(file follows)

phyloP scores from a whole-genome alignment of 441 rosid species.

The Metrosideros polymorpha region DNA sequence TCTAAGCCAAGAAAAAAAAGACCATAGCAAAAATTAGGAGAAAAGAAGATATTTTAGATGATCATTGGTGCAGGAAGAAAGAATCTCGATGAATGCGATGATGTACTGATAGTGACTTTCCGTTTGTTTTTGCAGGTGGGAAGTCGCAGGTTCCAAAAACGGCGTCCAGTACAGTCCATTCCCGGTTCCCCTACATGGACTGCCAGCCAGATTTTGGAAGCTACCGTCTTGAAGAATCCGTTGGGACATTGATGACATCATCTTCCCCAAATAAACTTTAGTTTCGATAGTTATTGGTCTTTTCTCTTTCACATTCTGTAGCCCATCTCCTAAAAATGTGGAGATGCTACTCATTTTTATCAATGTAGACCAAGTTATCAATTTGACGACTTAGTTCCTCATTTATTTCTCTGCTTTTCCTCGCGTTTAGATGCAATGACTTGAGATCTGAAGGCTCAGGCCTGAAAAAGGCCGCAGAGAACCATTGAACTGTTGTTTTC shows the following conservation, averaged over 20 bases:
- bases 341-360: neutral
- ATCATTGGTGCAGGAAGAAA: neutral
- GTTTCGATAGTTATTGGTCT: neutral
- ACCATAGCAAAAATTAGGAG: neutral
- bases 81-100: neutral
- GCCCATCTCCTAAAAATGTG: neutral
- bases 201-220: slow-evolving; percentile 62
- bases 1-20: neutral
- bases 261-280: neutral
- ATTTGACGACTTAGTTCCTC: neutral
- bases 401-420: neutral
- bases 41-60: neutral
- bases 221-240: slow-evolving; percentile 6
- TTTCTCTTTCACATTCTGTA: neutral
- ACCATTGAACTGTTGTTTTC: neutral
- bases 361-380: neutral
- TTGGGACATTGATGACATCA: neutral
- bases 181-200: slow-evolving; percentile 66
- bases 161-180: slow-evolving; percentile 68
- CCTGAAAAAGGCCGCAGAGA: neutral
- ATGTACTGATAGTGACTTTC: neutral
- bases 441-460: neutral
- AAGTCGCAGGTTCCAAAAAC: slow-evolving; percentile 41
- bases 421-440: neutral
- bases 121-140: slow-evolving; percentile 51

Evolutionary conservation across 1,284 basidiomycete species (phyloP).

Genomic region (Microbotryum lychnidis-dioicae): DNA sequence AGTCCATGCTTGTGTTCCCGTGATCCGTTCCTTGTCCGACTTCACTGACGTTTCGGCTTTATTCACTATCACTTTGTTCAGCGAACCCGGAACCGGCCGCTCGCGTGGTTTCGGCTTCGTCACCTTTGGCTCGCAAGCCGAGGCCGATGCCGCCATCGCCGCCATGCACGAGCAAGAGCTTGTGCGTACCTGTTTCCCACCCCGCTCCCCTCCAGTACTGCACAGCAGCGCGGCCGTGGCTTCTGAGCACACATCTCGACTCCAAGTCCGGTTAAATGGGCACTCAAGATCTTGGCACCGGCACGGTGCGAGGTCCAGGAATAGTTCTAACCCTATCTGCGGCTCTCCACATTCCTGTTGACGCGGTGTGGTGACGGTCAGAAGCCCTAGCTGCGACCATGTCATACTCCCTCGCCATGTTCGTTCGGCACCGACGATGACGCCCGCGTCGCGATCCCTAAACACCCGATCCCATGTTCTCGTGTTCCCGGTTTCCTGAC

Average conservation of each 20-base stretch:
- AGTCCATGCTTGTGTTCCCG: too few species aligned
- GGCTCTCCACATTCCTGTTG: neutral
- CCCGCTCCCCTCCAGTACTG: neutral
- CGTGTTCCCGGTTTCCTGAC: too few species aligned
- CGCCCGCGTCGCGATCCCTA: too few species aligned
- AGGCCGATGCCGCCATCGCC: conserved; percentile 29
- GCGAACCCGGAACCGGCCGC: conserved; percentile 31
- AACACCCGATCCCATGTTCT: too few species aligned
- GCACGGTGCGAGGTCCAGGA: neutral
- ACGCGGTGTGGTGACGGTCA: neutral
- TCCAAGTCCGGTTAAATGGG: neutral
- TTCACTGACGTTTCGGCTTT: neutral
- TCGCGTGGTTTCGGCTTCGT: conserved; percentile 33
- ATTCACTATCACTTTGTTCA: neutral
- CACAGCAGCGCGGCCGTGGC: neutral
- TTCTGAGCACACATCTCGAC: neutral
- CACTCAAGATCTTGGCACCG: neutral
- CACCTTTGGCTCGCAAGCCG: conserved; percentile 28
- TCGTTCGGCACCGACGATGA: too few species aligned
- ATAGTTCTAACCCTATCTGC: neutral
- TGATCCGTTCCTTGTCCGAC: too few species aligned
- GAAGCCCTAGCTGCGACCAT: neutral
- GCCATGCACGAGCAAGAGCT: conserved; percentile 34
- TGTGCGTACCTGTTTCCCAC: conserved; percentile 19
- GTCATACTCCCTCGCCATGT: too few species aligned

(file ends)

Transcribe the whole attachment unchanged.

phyloP scores from a whole-genome alignment of 441 rosid species.

The Metrosideros polymorpha region DNA sequence TCTAAGCCAAGAAAAAAAAGACCATAGCAAAAATTAGGAGAAAAGAAGATATTTTAGATGATCATTGGTGCAGGAAGAAAGAATCTCGATGAATGCGATGATGTACTGATAGTGACTTTCCGTTTGTTTTTGCAGGTGGGAAGTCGCAGGTTCCAAAAACGGCGTCCAGTACAGTCCATTCCCGGTTCCCCTACATGGACTGCCAGCCAGATTTTGGAAGCTACCGTCTTGAAGAATCCGTTGGGACATTGATGACATCATCTTCCCCAAATAAACTTTAGTTTCGATAGTTATTGGTCTTTTCTCTTTCACATTCTGTAGCCCATCTCCTAAAAATGTGGAGATGCTACTCATTTTTATCAATGTAGACCAAGTTATCAATTTGACGACTTAGTTCCTCATTTATTTCTCTGCTTTTCCTCGCGTTTAGATGCAATGACTTGAGATCTGAAGGCTCAGGCCTGAAAAAGGCCGCAGAGAACCATTGAACTGTTGTTTTC shows the following conservation, averaged over 20 bases:
- bases 341-360: neutral
- ATCATTGGTGCAGGAAGAAA: neutral
- GTTTCGATAGTTATTGGTCT: neutral
- ACCATAGCAAAAATTAGGAG: neutral
- bases 81-100: neutral
- GCCCATCTCCTAAAAATGTG: neutral
- bases 201-220: slow-evolving; percentile 62
- bases 1-20: neutral
- bases 261-280: neutral
- ATTTGACGACTTAGTTCCTC: neutral
- bases 401-420: neutral
- bases 41-60: neutral
- bases 221-240: slow-evolving; percentile 6
- TTTCTCTTTCACATTCTGTA: neutral
- ACCATTGAACTGTTGTTTTC: neutral
- bases 361-380: neutral
- TTGGGACATTGATGACATCA: neutral
- bases 181-200: slow-evolving; percentile 66
- bases 161-180: slow-evolving; percentile 68
- CCTGAAAAAGGCCGCAGAGA: neutral
- ATGTACTGATAGTGACTTTC: neutral
- bases 441-460: neutral
- AAGTCGCAGGTTCCAAAAAC: slow-evolving; percentile 41
- bases 421-440: neutral
- bases 121-140: slow-evolving; percentile 51

Evolutionary conservation across 1,284 basidiomycete species (phyloP).

Genomic region (Microbotryum lychnidis-dioicae): DNA sequence AGTCCATGCTTGTGTTCCCGTGATCCGTTCCTTGTCCGACTTCACTGACGTTTCGGCTTTATTCACTATCACTTTGTTCAGCGAACCCGGAACCGGCCGCTCGCGTGGTTTCGGCTTCGTCACCTTTGGCTCGCAAGCCGAGGCCGATGCCGCCATCGCCGCCATGCACGAGCAAGAGCTTGTGCGTACCTGTTTCCCACCCCGCTCCCCTCCAGTACTGCACAGCAGCGCGGCCGTGGCTTCTGAGCACACATCTCGACTCCAAGTCCGGTTAAATGGGCACTCAAGATCTTGGCACCGGCACGGTGCGAGGTCCAGGAATAGTTCTAACCCTATCTGCGGCTCTCCACATTCCTGTTGACGCGGTGTGGTGACGGTCAGAAGCCCTAGCTGCGACCATGTCATACTCCCTCGCCATGTTCGTTCGGCACCGACGATGACGCCCGCGTCGCGATCCCTAAACACCCGATCCCATGTTCTCGTGTTCCCGGTTTCCTGAC

Average conservation of each 20-base stretch:
- AGTCCATGCTTGTGTTCCCG: too few species aligned
- GGCTCTCCACATTCCTGTTG: neutral
- CCCGCTCCCCTCCAGTACTG: neutral
- CGTGTTCCCGGTTTCCTGAC: too few species aligned
- CGCCCGCGTCGCGATCCCTA: too few species aligned
- AGGCCGATGCCGCCATCGCC: conserved; percentile 29
- GCGAACCCGGAACCGGCCGC: conserved; percentile 31
- AACACCCGATCCCATGTTCT: too few species aligned
- GCACGGTGCGAGGTCCAGGA: neutral
- ACGCGGTGTGGTGACGGTCA: neutral
- TCCAAGTCCGGTTAAATGGG: neutral
- TTCACTGACGTTTCGGCTTT: neutral
- TCGCGTGGTTTCGGCTTCGT: conserved; percentile 33
- ATTCACTATCACTTTGTTCA: neutral
- CACAGCAGCGCGGCCGTGGC: neutral
- TTCTGAGCACACATCTCGAC: neutral
- CACTCAAGATCTTGGCACCG: neutral
- CACCTTTGGCTCGCAAGCCG: conserved; percentile 28
- TCGTTCGGCACCGACGATGA: too few species aligned
- ATAGTTCTAACCCTATCTGC: neutral
- TGATCCGTTCCTTGTCCGAC: too few species aligned
- GAAGCCCTAGCTGCGACCAT: neutral
- GCCATGCACGAGCAAGAGCT: conserved; percentile 34
- TGTGCGTACCTGTTTCCCAC: conserved; percentile 19
- GTCATACTCCCTCGCCATGT: too few species aligned